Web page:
Members of Flint congregation go door to door; Michigan UUs lobby for “human right to water.”
Youth from the Unitarian Universalist Fellowship of Wayne County in Wooster, Ohio, are taking 3,200 bottles of water they collected to Flint, Michigan, this month. (Courtesy UU Fellowship of Wayne County)
Bob Brown sat in a Flint, Michigan, church sharing the saga of how for sixteen months he and his family, including his special-needs son, unknowingly drank, bathed, and cooked with lead-laced water.
He rattled off stats.
“Anything over 15 parts per billion is bad,” he said. “Our house tested at 200 parts per billion.”
He is among the Flint families grappling with the largely state and local government-caused water disaster that exposed thousands of Flint residents to lead, placing their health at risk and compelling Unitarian Universalists into action.
Members of UU congregations have lobbied legislators, donated funds, collected and distributed water, and teamed with community organizations working to help.
The Rev. Claudene “Deane” Oliva, minister of the Unitarian Universalist Congregation of Flint, says she and her congregation’s members are working with grassroots groups, including Michigan Faith in Action, Flint Rising, and Crossing Water, and have gone door to door in impoverished Flint neighborhoods to assess needs.
“We want to know if they have water, if they have lead filters, is the lead filter properly installed, are there children, is anybody homebound,” Oliva said.
The canvassers help link families to other volunteers, including social workers and plumbers who follow up to fix problems, she said.
“We need to continue addressing the needs of people outside the normal system and make sure good information gets to everyone,” Oliva said.
The disaster in Flint, where more than 40 percent of the people live in poverty and more than half are African American, occurred after the city began getting its water from the Flint River instead of through the Detroit system. But officials failed to properly treat the corrosive river water, causing it to leach lead from pipes into the water system. Despite concerns raised by residents, officials for months insisted the water was safe.
Oliva said her church has hosted informed state politicians as speakers. She also regularly updates information on the church website, which lists ways people can help.
Congregation member Harold Ford traveled to Washington, D.C., with busloads of Michigan residents to attend a congressional hearing on the water crisis.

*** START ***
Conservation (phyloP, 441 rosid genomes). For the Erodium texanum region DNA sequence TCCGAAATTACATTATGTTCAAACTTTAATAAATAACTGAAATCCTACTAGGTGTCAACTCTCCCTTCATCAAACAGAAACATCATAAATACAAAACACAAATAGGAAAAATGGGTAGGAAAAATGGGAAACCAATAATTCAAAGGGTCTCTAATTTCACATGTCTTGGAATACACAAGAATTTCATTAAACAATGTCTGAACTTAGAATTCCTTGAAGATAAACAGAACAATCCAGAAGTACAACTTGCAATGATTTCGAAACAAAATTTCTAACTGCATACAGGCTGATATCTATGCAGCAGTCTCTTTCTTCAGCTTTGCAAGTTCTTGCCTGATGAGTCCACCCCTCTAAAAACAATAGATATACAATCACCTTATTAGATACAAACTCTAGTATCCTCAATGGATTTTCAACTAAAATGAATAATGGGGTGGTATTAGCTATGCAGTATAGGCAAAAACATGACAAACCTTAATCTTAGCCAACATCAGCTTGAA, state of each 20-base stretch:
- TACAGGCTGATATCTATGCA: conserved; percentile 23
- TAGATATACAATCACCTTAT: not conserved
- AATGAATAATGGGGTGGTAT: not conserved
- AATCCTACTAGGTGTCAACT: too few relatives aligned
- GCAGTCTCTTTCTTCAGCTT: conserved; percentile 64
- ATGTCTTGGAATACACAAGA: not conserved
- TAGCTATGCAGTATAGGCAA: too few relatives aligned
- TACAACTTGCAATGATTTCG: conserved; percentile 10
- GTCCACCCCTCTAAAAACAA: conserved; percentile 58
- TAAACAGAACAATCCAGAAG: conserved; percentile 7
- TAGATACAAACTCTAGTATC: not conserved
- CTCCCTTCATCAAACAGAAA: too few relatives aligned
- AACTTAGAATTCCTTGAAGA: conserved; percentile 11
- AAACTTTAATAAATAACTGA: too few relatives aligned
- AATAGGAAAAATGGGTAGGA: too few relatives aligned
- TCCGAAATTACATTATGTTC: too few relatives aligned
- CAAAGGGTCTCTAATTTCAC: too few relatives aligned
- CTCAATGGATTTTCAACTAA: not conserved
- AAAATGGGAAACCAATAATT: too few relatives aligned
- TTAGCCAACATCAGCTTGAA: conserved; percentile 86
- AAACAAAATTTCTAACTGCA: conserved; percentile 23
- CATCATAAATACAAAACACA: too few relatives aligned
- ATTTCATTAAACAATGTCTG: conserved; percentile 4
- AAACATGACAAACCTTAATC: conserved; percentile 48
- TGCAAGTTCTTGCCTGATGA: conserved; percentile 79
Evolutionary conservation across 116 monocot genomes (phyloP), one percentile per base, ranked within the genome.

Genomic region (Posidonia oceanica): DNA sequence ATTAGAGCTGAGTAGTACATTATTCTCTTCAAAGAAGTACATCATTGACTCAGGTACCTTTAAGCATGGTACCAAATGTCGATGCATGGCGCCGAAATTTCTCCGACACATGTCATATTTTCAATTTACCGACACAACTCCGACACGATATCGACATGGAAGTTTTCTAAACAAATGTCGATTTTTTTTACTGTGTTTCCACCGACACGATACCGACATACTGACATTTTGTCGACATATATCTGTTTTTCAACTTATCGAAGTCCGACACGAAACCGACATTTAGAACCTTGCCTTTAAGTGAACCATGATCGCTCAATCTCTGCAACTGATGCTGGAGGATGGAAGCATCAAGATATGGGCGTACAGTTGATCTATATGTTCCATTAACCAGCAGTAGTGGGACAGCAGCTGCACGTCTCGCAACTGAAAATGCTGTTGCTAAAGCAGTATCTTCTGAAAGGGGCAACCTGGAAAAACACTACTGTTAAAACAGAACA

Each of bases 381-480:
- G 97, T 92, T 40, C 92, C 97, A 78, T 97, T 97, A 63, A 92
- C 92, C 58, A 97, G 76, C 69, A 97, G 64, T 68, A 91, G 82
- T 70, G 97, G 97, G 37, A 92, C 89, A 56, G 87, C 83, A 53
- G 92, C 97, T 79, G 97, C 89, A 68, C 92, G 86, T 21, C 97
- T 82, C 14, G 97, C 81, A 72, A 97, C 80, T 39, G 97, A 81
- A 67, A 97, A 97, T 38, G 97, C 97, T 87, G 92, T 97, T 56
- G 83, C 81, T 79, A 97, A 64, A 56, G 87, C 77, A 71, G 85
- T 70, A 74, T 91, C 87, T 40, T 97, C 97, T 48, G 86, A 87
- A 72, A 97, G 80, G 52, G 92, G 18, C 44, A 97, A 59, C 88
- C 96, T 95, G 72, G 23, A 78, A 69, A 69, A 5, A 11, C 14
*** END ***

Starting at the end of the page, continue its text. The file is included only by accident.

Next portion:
Ford initially believed government officials’ assertions that the water was safe.
“When it became clear we were misled, I became angry,” he said.
Ford helped draft a resolution adopted by the Flint congregation. It calls for long-term funding to mitigate developmental and health challenges, and commitment of resources to students for educational needs caused by lead contamination, among other actions.
Michigan State Rep. Stephanie Chang, a member of First Unitarian-Universalist Church of Detroit, has sponsored and co-sponsored legislation on water safety and affordability. Tens of thousands of people in Michigan have gotten their water shut off because they can’t afford to pay the bills, she noted.
“The fact that it’s 2016 and anyone doesn’t have access to clean water is a big problem whether it’s because of the contamination or the water shutoffs,” she said. “It’s so important that we’re talking about the bigger issue of water as a human right. . . . We need to take action.”
On World Water Day in March, UUs rallied with others in Lansing, Michigan, and lobbied legislators to hold hearings on the water legislation. Among those who took part were Randy Block, director of the Michigan Unitarian Universalist Social Justice Network, and Jennifer Teed, the network’s justice projects coordinator and a member of the Detroit church.
The network has been educating UUs in Michigan about water rights issues. It sends action alerts to solicit support at rallies and other events and to urge people to call legislators. It’s a member of the People’s Water Board, a coalition of social justice, labor, environmental, and conservation organizations working on water problems.
Block and Teed worked with the coalition on a 70-mile Water Justice Journey march from Detroit to Flint last summer. Birmingham Unitarian Church in Bloomfield Hills, Michigan, hosted some of the walkers, and its members participated in the walk, said congregation member Mary Jo Ebert.
Block noted his network is part of a national coalition that will be calling for water to be a human right in every state. The UU network gets support from the Unitarian Universalist Service Committee.
“Water justice is the civil rights movement of the century,” said Patricia Jones, UUSC’s senior program leader for the human right to water. “This is a race issue, a justice issue, a poverty issue.”
Teens at Unitarian Universalist Fellowship of Wayne County in Wooster, Ohio, have responded by collecting 3,200 bottles of water. They will travel to Flint in April to help distribute it and spend the night at the UU Congregation of Flint.
Cheryl Craig, the Flint church administrator, says the church has received scores of inquiries from UUs wanting to help.
“The response has been overwhelming,” she said as her voice cracked with emotion. “It makes me proud to see how open hearted, how open spirited everybody is in wanting to help fix the situation.”
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Francine Knowles is a freelance writer and a former religion and business reporter at the Chicago Sun-Times.
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